an alienated art

If the Fleurieuscapes  book is to be centred around a  poetics of homecoming---with its associated words of  dwelling, place, region, abiding and building, then  the various words need to be unpacked. 

Firstly, we need to unpack what is  is meant by  poetics. It is broader than poetry in that it implies  a creative act that points to something beyond itself.  This  refers to poiesis or a bringing into being:  an unending creative struggle to express that which conditions and informs our worlds of meaning and yet resists being exhaustively articulated in the terms of these worlds. 

How does this conception of  poetics   relate to visual art including  photography? 

The starting point  would have  to be Kant,  since it was he who first  systematically outlined the logical grammar or conceptual machinery of  aesthetics though his categorical separation of knowledge /truth as in the natural sciences,  morality and aesthetic in modernity into separate domains.   In the Critique of Judgement Kant acknowledges that scientific cognition excludes aspects of ourselves from its view of nature  and that this must be accounted in other than cognitive terms. 

He does this in terms of an aesthetics that is based on the imagination, autonomous art,  intuition, aesthetic ideas, taste  and the lack of concept.  Kant, in other words, in inscribing art with the autonomous domain of the aesthetic relegates art and aesthetics to what is outside truth and goodness. Autonomous art is autonomous from truth and morality. 

the poetics of homecoming

I have tentatively started to develop the idea of photographing the fleeting moments in the ordinary  into a  poetics of homecoming.  What I have in mind is that my photographing humble things--an example is this body of work  by Yamamoto Masao ----- emerges into a concern with homecoming in response to the  state of homelessness in our contemporary world. 

Homecoming can be considered along the lines  of an overcoming of the state of homelessness. The philosophic conception of  the homeless condition has its roots in Nietzsche's discourse on  nihilism in modernity, which he understood in terms of  the emptying out of the highest values hitherto.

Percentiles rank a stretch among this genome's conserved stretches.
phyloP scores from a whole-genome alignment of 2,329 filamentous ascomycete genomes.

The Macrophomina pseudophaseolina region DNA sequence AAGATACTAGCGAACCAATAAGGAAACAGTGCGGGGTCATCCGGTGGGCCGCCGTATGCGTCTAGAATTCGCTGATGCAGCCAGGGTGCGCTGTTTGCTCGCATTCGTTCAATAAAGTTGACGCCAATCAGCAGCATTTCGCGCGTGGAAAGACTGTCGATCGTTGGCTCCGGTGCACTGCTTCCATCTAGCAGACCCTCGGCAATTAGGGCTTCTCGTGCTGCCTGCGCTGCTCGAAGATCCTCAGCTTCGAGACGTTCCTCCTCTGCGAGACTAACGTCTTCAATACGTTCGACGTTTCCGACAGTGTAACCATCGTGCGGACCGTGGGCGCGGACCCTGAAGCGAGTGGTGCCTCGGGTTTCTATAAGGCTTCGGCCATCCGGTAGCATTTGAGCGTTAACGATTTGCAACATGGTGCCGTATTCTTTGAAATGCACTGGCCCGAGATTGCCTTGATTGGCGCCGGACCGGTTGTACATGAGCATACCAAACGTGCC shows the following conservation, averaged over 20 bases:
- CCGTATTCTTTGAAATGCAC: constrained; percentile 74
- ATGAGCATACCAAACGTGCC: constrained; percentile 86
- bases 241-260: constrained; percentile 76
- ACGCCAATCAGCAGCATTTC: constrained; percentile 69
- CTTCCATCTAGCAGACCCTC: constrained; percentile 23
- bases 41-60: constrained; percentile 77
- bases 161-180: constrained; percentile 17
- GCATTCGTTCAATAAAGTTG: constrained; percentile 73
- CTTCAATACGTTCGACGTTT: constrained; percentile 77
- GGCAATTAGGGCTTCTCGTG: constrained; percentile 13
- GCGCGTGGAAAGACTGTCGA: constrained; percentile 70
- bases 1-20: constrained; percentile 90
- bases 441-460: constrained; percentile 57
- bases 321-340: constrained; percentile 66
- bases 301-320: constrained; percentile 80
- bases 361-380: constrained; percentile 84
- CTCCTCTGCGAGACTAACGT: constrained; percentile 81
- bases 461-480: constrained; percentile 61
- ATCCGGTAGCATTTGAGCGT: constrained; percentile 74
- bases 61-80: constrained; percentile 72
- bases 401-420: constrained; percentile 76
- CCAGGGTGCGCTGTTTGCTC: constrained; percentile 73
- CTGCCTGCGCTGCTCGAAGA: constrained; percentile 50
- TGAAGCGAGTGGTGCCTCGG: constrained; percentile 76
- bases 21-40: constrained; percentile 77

Nietzsche's account is that  the erosion of the highest values hitherto means that these values are  losing influence and meaning  for us,  and  that we have fallen out of the traditional stories or grand narratives.   We are uprooted, and live  a nomadic existence in a world without  certainty, value, or purpose. We  have dispensed with all the prevailing ideals, values  and myths that traditionally  provide solace. We  are  no longer at home anywhere, and there is a  longing for a place in which they can be at home. Hence the state of homesickness with its nostalgic aching for a home where we belong.   

Homecoming is an at-homeness,  whilst  the poetics (as poiesis) is a form of mediative thinking about the presence of place.   This is contrast with the  poet/photographer  being in exile, always remaining in the foreign, and in a constant state of exodus ( as held by  Maurice Blanchot and Gilles Deleuze). 

Sellicks Beach + empire

 The picture below is from a 2015  autumn  photoshoot at Sellicks Beach, a southern coastal beach in Adelaide: 

Photographing the coast is an example of how photography has appropriated the language of  painting---in this case the landscape, in which nature is seen for its own sake.  The  pictorial representation of the landscape in painting  emerges in the 17th century in Europe and reaches its peak in nineteenth century  with Romanticism. The  genre 'landscape' is a way of seeing and there are different views of the land--eg., those of the aboriginal people, white settlers, tourists etc. 

Preface: a DIY experiment

I've been thinking about doing a DIY book about my local seaside neighbourhood at Victor Harbor, South Australia for some time now. We've been coming down to the weekender from Adelaide regularly---it's been 15 years I think. I've been taking photos here and around the Fleurieu Peninsula for a number of years. 

Up to now I've been content to publish some of the photos  on my Flickr stream,  on my photoblog, Rhizomes1, and on poodlewalks, my visual diary.  Now I fell the need to begin to select the Victor Harbor photographs into some kind of project.

But what kind? I don't really know. Therein lies a problem, which  I will have to confront sometime in the future. So the book will be designed as a process of puttintg it together. 

I'm going to begin by using the Posterous  micro publishing platform to publish the images and text that would then form the raw material for  the book. I would then have something on the desktop  to work with, as opposed to it just being  an idea in my head. The result would be a first draft, as it were.

I've been wanting to make the shift to DIY publishing for some time,  but I've never found a way to cull the visual material for the book from what I am taking.  So Posterous is being used to help me address the culling problem.

 I'm not that  interested in making money by selling lots of books. That's a dream. So too is making the photobook as an art object in the Japanese tradition of Kohei Sugiura.  I'm more interested in putting together a well packaged and interesting book, and  acquiring the digital skills and knowledge from dong so.  

I understand that Independent publishing is flourishing thanks to on-demand printing. The trend to make, edit, design and produce your own photobook appears to have become  an underground phenomenon in our digital world.  

One advantage of the DIY book is that it enable the art photographer to sidestep the exhibition space of the art gallery system, which has become increasingly closed as the digital revolution transforms our visual culture. Its a reworking of the old idea of Salon de Refusés.